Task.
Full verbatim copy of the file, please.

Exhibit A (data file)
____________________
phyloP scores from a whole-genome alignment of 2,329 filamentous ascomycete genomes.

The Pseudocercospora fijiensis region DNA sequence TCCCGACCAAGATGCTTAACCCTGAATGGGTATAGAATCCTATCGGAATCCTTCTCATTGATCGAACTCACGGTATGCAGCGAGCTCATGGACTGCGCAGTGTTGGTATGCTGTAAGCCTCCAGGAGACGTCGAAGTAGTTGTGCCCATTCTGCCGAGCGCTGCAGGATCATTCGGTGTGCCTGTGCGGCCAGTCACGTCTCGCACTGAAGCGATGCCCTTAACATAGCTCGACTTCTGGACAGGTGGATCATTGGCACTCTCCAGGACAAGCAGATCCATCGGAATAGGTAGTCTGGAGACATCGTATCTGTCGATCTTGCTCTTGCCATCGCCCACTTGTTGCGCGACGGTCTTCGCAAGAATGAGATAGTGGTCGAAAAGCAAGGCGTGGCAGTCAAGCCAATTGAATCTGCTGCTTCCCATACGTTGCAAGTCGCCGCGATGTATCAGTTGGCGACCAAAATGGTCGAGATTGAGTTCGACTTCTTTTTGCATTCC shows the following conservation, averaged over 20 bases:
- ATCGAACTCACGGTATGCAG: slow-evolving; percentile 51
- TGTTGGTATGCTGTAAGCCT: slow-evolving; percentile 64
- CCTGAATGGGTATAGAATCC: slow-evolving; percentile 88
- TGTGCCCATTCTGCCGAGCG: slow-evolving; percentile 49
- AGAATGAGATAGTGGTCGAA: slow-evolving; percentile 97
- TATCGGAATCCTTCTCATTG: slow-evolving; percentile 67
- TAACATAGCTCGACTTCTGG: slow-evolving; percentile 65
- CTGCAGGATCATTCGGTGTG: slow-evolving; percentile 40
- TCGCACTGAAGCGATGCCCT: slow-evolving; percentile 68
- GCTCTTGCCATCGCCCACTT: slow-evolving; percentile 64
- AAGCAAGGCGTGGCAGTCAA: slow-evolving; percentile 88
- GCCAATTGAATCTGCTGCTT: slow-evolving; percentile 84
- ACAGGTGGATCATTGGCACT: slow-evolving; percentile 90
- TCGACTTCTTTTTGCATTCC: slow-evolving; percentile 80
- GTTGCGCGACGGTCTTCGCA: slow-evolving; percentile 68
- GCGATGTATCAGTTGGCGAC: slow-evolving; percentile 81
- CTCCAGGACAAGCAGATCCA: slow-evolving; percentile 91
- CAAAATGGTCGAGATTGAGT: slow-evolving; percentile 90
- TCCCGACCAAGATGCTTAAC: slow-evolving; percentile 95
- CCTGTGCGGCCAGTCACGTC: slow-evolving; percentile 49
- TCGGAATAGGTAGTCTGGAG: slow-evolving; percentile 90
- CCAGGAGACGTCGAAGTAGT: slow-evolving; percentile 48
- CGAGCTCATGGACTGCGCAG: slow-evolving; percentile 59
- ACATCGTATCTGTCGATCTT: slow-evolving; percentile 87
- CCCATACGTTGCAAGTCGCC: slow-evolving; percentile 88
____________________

phyloP scores from a whole-genome alignment of 2,329 filamentous ascomycete genomes.

The Pseudocercospora fijiensis region DNA sequence TCCCGACCAAGATGCTTAACCCTGAATGGGTATAGAATCCTATCGGAATCCTTCTCATTGATCGAACTCACGGTATGCAGCGAGCTCATGGACTGCGCAGTGTTGGTATGCTGTAAGCCTCCAGGAGACGTCGAAGTAGTTGTGCCCATTCTGCCGAGCGCTGCAGGATCATTCGGTGTGCCTGTGCGGCCAGTCACGTCTCGCACTGAAGCGATGCCCTTAACATAGCTCGACTTCTGGACAGGTGGATCATTGGCACTCTCCAGGACAAGCAGATCCATCGGAATAGGTAGTCTGGAGACATCGTATCTGTCGATCTTGCTCTTGCCATCGCCCACTTGTTGCGCGACGGTCTTCGCAAGAATGAGATAGTGGTCGAAAAGCAAGGCGTGGCAGTCAAGCCAATTGAATCTGCTGCTTCCCATACGTTGCAAGTCGCCGCGATGTATCAGTTGGCGACCAAAATGGTCGAGATTGAGTTCGACTTCTTTTTGCATTCC shows the following conservation, averaged over 20 bases:
- ATCGAACTCACGGTATGCAG: slow-evolving; percentile 51
- TGTTGGTATGCTGTAAGCCT: slow-evolving; percentile 64
- CCTGAATGGGTATAGAATCC: slow-evolving; percentile 88
- TGTGCCCATTCTGCCGAGCG: slow-evolving; percentile 49
- AGAATGAGATAGTGGTCGAA: slow-evolving; percentile 97
- TATCGGAATCCTTCTCATTG: slow-evolving; percentile 67
- TAACATAGCTCGACTTCTGG: slow-evolving; percentile 65
- CTGCAGGATCATTCGGTGTG: slow-evolving; percentile 40
- TCGCACTGAAGCGATGCCCT: slow-evolving; percentile 68
- GCTCTTGCCATCGCCCACTT: slow-evolving; percentile 64
- AAGCAAGGCGTGGCAGTCAA: slow-evolving; percentile 88
- GCCAATTGAATCTGCTGCTT: slow-evolving; percentile 84
- ACAGGTGGATCATTGGCACT: slow-evolving; percentile 90
- TCGACTTCTTTTTGCATTCC: slow-evolving; percentile 80
- GTTGCGCGACGGTCTTCGCA: slow-evolving; percentile 68
- GCGATGTATCAGTTGGCGAC: slow-evolving; percentile 81
- CTCCAGGACAAGCAGATCCA: slow-evolving; percentile 91
- CAAAATGGTCGAGATTGAGT: slow-evolving; percentile 90
- TCCCGACCAAGATGCTTAAC: slow-evolving; percentile 95
- CCTGTGCGGCCAGTCACGTC: slow-evolving; percentile 49
- TCGGAATAGGTAGTCTGGAG: slow-evolving; percentile 90
- CCAGGAGACGTCGAAGTAGT: slow-evolving; percentile 48
- CGAGCTCATGGACTGCGCAG: slow-evolving; percentile 59
- ACATCGTATCTGTCGATCTT: slow-evolving; percentile 87
- CCCATACGTTGCAAGTCGCC: slow-evolving; percentile 88